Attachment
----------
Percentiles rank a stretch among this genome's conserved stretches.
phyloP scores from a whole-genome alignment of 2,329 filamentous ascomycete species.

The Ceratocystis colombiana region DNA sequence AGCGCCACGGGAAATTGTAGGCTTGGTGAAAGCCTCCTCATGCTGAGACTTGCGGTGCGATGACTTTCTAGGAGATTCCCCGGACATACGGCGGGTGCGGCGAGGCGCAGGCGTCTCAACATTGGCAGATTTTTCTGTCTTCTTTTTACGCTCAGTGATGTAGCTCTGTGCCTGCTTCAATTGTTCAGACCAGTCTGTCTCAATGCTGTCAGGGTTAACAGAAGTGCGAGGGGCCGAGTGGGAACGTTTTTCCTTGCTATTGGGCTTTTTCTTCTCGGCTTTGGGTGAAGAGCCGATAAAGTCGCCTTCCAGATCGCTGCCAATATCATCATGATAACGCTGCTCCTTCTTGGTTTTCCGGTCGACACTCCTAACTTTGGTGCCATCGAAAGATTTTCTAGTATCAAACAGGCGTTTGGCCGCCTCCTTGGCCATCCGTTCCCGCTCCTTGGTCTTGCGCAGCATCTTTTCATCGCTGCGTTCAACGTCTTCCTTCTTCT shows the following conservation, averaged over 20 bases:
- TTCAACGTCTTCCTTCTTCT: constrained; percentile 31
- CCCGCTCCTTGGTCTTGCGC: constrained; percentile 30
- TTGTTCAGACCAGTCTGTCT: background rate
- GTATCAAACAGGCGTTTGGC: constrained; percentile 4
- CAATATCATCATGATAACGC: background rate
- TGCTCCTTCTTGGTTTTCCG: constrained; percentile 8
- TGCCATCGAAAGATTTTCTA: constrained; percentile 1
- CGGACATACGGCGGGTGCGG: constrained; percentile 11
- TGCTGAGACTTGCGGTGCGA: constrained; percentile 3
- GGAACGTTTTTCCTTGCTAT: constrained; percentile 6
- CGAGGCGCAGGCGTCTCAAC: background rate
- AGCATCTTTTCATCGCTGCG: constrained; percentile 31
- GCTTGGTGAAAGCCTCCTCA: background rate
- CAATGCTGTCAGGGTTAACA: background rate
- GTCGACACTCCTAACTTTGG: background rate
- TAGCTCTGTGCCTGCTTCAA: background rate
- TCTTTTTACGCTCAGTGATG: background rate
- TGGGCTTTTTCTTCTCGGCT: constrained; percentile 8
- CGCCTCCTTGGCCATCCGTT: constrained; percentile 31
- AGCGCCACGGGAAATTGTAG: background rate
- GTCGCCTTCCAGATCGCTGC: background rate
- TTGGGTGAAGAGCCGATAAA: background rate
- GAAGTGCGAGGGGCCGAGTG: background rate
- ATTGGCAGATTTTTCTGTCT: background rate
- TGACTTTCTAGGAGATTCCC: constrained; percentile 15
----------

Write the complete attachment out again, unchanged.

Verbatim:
Percentiles rank a stretch among this genome's conserved stretches.
phyloP scores from a whole-genome alignment of 2,329 filamentous ascomycete species.

The Ceratocystis colombiana region DNA sequence AGCGCCACGGGAAATTGTAGGCTTGGTGAAAGCCTCCTCATGCTGAGACTTGCGGTGCGATGACTTTCTAGGAGATTCCCCGGACATACGGCGGGTGCGGCGAGGCGCAGGCGTCTCAACATTGGCAGATTTTTCTGTCTTCTTTTTACGCTCAGTGATGTAGCTCTGTGCCTGCTTCAATTGTTCAGACCAGTCTGTCTCAATGCTGTCAGGGTTAACAGAAGTGCGAGGGGCCGAGTGGGAACGTTTTTCCTTGCTATTGGGCTTTTTCTTCTCGGCTTTGGGTGAAGAGCCGATAAAGTCGCCTTCCAGATCGCTGCCAATATCATCATGATAACGCTGCTCCTTCTTGGTTTTCCGGTCGACACTCCTAACTTTGGTGCCATCGAAAGATTTTCTAGTATCAAACAGGCGTTTGGCCGCCTCCTTGGCCATCCGTTCCCGCTCCTTGGTCTTGCGCAGCATCTTTTCATCGCTGCGTTCAACGTCTTCCTTCTTCT shows the following conservation, averaged over 20 bases:
- TTCAACGTCTTCCTTCTTCT: constrained; percentile 31
- CCCGCTCCTTGGTCTTGCGC: constrained; percentile 30
- TTGTTCAGACCAGTCTGTCT: background rate
- GTATCAAACAGGCGTTTGGC: constrained; percentile 4
- CAATATCATCATGATAACGC: background rate
- TGCTCCTTCTTGGTTTTCCG: constrained; percentile 8
- TGCCATCGAAAGATTTTCTA: constrained; percentile 1
- CGGACATACGGCGGGTGCGG: constrained; percentile 11
- TGCTGAGACTTGCGGTGCGA: constrained; percentile 3
- GGAACGTTTTTCCTTGCTAT: constrained; percentile 6
- CGAGGCGCAGGCGTCTCAAC: background rate
- AGCATCTTTTCATCGCTGCG: constrained; percentile 31
- GCTTGGTGAAAGCCTCCTCA: background rate
- CAATGCTGTCAGGGTTAACA: background rate
- GTCGACACTCCTAACTTTGG: background rate
- TAGCTCTGTGCCTGCTTCAA: background rate
- TCTTTTTACGCTCAGTGATG: background rate
- TGGGCTTTTTCTTCTCGGCT: constrained; percentile 8
- CGCCTCCTTGGCCATCCGTT: constrained; percentile 31
- AGCGCCACGGGAAATTGTAG: background rate
- GTCGCCTTCCAGATCGCTGC: background rate
- TTGGGTGAAGAGCCGATAAA: background rate
- GAAGTGCGAGGGGCCGAGTG: background rate
- ATTGGCAGATTTTTCTGTCT: background rate
- TGACTTTCTAGGAGATTCCC: constrained; percentile 15